At last, good sense prevails in West Indies cricket

Saturday, July 15, 2017

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Even the humble sometimes have a hard time saying 'sorry'.

It becomes so much harder when the people involved have big egos.

That probably explains why it took nine months for the president of Cricket West Indies, Mr Dave Cameron, and top West Indies cricketer, Mr Darren Bravo, to resolve their 'Big Idiot' impasse.

As many people – not least those who follow cricket – will be aware, the sour episode started last November when Mr Cameron erroneously told regional television that Mr Bravo had been on an 'A' contract with the then West Indies Cricket Board (now Cricket West Indies), and had not done well.

As it turned out, Mr Bravo – arguably the top West Indies batsman of recent years – had never been given an 'A' contract by cricket's regional governing body.

Mr Bravo lashed out in fury, referring to Mr Cameron as a 'big idiot' on the popular social media forum, Twitter . Not unexpectedly, West Indies cricket management responded by sending home Mr Bravo from a tour of Asia. Mr Bravo was also told to apologise and remove his tweet. Since Mr Bravo refused on both counts, he has not played for the West Indies since.

There was even news that he had taken the cricket board to court over the matter.

Yet from the beginning it was very clear that what was needed was an appropriate apology from both sides.

It is typical of the kind of foolishness that exists in West Indies cricket that it has taken nine months for simple, straightforward statements of apology to come from both parties.

In the interim, Mr Bravo – who was in fine batting form at the time of his ouster – has been on the sidelines as the West Indies team continued its familiar struggles on the field of play.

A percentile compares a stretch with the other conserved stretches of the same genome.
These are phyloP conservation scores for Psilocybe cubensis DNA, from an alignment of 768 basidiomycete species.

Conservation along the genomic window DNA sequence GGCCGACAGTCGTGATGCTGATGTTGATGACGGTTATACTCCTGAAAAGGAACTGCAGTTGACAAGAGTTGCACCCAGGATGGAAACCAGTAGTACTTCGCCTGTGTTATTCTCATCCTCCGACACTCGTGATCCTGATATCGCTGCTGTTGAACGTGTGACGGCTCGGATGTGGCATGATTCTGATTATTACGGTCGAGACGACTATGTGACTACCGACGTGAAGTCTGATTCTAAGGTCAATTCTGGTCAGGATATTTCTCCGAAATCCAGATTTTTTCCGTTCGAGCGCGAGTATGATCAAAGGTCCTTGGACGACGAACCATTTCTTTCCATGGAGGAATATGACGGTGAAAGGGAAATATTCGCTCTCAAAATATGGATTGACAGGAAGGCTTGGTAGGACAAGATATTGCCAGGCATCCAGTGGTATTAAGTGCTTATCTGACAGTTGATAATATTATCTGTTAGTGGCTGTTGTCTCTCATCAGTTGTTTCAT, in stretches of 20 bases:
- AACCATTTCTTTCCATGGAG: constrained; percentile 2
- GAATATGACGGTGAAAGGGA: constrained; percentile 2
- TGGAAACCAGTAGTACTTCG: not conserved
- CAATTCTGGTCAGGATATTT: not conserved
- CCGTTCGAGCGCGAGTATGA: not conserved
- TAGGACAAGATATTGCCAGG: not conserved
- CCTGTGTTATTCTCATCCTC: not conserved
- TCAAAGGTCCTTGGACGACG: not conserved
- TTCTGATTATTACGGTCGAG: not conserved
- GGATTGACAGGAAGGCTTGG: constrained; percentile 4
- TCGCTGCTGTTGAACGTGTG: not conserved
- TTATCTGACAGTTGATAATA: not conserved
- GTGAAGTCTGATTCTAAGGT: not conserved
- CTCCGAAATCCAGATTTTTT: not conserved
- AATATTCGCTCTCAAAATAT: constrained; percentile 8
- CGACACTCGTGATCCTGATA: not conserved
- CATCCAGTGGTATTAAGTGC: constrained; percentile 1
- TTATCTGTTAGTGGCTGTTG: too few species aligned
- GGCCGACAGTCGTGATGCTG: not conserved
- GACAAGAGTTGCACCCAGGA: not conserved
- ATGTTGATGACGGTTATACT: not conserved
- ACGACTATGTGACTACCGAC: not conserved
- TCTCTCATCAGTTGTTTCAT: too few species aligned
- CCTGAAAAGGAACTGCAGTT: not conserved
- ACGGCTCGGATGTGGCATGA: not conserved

The West Indies are due for a One Day International (ODI) and Test tour of England in August and September, but apparently he is already committed to Twenty20 Caribbean Primier League next month.

We can only hope that whenever he returns to West Indies colours, he will at the very least rediscover the batting form that made him a valued asset to the embattled regional team.

We note news that the talented 21-year-old Mr Nicholas Pooran has been re-embraced by Cricket West Indies after being suspended last year for unprofessional conduct.

And just to add more good news, we are hearing that Cricket West Indies are on the verge of abandoning their archaic eligibility rule which has made the region's leading stars unavailable for selection for ODI and Test teams. No doubt, the real danger of West Indies missing out on the 2019 ICC Cricket World Cup, just as it did the recent Champions Trophy competition in England, has played a role.

However, this newspaper thinks it is appropriate to say thanks to all the wise heads and honest brokers within and outside of Cricket West Indies who are bringing good sense to bear.




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